D is for Dogs at work

Apart from being a loyal companion, dogs on working properties are most likely there to perform work functions – to care for, to herd or to control sheep or cattle. One reference I sourced, indicated that a good working dog can be worth as much as $40,000 per annum to a farm enterprise.

The Australian National Kennel Council lists 32 breeds of working dogs in Australia.

The research I did for ‘A Baby Denied’ was focussed on the calls that handlers used to direct the dogs at work. I used these in the story for herding the sheep and for keeping the dog out of the way when the protagonists were dealing with a potentially deadly reptile.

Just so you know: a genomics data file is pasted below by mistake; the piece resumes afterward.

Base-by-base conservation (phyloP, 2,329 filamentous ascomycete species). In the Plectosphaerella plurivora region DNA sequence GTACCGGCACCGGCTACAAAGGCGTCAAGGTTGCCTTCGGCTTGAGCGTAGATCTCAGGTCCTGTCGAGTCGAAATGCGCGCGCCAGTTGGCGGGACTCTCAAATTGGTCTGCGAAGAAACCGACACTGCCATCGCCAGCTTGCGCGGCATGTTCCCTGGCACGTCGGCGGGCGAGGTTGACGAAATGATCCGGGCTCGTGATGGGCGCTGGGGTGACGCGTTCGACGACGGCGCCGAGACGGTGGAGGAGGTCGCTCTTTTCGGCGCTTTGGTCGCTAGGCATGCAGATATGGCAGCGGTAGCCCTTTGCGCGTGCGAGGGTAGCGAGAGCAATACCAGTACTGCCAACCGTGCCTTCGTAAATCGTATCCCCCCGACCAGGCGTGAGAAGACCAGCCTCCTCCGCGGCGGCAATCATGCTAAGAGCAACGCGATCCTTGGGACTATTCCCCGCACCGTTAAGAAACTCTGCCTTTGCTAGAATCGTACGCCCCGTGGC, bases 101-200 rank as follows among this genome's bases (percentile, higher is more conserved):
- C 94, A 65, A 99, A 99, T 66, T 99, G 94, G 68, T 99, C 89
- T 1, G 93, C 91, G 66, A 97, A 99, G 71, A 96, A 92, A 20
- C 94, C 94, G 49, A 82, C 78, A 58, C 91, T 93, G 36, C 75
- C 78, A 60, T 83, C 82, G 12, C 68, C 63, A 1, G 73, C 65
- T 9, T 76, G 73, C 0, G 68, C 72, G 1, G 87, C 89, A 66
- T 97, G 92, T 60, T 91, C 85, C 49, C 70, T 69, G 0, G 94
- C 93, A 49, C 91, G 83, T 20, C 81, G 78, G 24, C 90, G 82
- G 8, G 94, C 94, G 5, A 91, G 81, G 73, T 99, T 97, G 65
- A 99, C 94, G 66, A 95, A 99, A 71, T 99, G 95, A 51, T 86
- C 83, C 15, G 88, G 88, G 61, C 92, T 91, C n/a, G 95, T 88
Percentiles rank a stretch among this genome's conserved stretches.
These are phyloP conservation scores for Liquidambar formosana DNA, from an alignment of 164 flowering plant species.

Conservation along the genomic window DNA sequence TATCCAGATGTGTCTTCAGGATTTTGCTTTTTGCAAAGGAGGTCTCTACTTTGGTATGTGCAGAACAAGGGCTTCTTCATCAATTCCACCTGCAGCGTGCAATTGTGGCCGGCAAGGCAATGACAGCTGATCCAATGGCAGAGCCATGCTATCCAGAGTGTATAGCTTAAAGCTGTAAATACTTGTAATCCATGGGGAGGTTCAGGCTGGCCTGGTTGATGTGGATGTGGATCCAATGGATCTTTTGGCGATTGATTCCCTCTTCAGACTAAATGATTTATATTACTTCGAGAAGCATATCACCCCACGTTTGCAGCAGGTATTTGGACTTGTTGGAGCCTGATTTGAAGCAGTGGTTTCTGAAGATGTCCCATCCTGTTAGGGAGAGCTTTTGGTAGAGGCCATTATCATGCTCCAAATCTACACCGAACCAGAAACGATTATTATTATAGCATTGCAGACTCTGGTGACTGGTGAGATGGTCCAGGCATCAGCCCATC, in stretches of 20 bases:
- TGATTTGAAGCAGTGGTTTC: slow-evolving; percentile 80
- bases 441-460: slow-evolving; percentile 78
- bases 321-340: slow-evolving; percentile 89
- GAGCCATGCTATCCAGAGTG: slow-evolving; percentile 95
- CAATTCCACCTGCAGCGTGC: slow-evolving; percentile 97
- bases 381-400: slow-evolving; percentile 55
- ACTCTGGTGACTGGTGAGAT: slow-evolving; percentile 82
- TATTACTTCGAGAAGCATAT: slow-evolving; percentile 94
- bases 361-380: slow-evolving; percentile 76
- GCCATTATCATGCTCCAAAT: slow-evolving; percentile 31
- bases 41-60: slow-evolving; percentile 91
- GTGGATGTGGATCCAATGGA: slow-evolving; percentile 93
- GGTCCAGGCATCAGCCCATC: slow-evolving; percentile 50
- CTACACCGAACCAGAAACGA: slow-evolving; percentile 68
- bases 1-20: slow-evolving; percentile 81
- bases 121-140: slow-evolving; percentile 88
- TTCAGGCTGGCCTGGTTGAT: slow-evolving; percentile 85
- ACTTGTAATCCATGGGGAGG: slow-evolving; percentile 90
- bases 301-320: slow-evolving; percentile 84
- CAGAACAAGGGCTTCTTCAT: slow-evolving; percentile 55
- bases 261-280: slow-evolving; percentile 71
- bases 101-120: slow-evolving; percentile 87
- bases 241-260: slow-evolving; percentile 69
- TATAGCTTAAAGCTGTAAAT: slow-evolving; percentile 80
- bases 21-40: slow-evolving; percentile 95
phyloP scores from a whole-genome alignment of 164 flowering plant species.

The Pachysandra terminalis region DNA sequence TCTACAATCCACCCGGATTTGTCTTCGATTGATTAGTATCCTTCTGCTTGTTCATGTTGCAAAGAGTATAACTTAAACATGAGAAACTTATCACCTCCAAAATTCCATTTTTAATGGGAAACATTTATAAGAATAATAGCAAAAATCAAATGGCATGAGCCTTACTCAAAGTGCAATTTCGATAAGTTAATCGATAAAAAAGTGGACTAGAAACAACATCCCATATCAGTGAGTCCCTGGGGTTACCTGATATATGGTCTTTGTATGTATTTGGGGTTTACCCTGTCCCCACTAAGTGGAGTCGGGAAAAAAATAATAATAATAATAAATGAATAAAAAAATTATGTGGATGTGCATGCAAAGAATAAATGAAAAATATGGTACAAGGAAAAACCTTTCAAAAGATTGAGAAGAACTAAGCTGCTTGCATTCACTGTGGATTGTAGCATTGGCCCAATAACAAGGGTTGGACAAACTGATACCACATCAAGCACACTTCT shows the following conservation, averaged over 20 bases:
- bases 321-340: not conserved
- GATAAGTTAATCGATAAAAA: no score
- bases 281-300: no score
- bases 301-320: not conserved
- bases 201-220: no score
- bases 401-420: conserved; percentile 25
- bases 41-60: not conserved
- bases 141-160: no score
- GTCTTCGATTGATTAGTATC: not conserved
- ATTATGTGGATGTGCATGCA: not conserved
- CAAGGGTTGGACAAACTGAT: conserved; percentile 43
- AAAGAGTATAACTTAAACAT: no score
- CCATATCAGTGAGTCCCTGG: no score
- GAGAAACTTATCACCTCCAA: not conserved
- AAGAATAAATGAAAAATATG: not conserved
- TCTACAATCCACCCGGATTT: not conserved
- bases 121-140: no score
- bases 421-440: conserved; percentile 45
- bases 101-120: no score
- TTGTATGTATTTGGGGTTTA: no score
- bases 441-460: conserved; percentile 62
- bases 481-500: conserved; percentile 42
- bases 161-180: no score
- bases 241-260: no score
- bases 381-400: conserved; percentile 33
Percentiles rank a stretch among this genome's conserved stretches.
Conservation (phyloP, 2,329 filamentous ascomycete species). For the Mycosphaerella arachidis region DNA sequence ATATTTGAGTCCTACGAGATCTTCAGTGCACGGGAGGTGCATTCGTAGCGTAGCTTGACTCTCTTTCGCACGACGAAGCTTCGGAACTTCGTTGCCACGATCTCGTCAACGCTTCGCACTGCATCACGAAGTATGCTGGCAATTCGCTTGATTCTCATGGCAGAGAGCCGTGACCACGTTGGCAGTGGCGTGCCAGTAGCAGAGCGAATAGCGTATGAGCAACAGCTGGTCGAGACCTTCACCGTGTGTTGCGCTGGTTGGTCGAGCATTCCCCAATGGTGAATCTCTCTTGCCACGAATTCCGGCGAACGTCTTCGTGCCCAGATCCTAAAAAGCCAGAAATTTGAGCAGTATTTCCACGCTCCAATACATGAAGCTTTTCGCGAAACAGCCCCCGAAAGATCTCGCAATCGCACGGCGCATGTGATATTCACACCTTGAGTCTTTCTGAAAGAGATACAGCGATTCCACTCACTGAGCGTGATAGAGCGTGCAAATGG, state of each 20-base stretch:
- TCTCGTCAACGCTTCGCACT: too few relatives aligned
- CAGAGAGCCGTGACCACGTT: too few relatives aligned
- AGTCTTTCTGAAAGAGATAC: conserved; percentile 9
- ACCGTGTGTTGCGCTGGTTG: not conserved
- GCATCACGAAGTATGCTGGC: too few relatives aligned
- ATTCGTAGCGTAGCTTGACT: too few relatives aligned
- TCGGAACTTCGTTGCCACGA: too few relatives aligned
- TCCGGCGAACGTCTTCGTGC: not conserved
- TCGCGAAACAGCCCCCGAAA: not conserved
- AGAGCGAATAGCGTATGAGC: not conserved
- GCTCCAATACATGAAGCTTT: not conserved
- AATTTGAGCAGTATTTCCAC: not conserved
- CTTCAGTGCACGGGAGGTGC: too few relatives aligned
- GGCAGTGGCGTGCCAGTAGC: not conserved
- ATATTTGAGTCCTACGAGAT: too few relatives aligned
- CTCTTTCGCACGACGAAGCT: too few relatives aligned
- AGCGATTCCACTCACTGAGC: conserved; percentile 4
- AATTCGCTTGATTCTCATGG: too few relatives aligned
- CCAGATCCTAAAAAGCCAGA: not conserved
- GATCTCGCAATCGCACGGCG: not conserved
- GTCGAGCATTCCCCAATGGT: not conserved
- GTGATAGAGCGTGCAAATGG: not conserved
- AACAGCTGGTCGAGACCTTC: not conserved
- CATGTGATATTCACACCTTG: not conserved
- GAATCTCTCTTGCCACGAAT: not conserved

In that same story, Meggs, Danielle’s expensive red kelpie sheep dog, is hit by a car when she tries to herd a young child off the road and out of harm’s way.  The image I had of Meggs is similar to the first pic in the Australian Geographic post.  (Australian readers will recognise the allusion to Jimmy Bancks’ cartoon larrikin, Ginger Meggs.) We’ll mention Meggs again when we get to V is for Veterinarian.

Haiku:

Kelpie, collie, blues and all –
working like a dog.
Long days with sheep and cattle.

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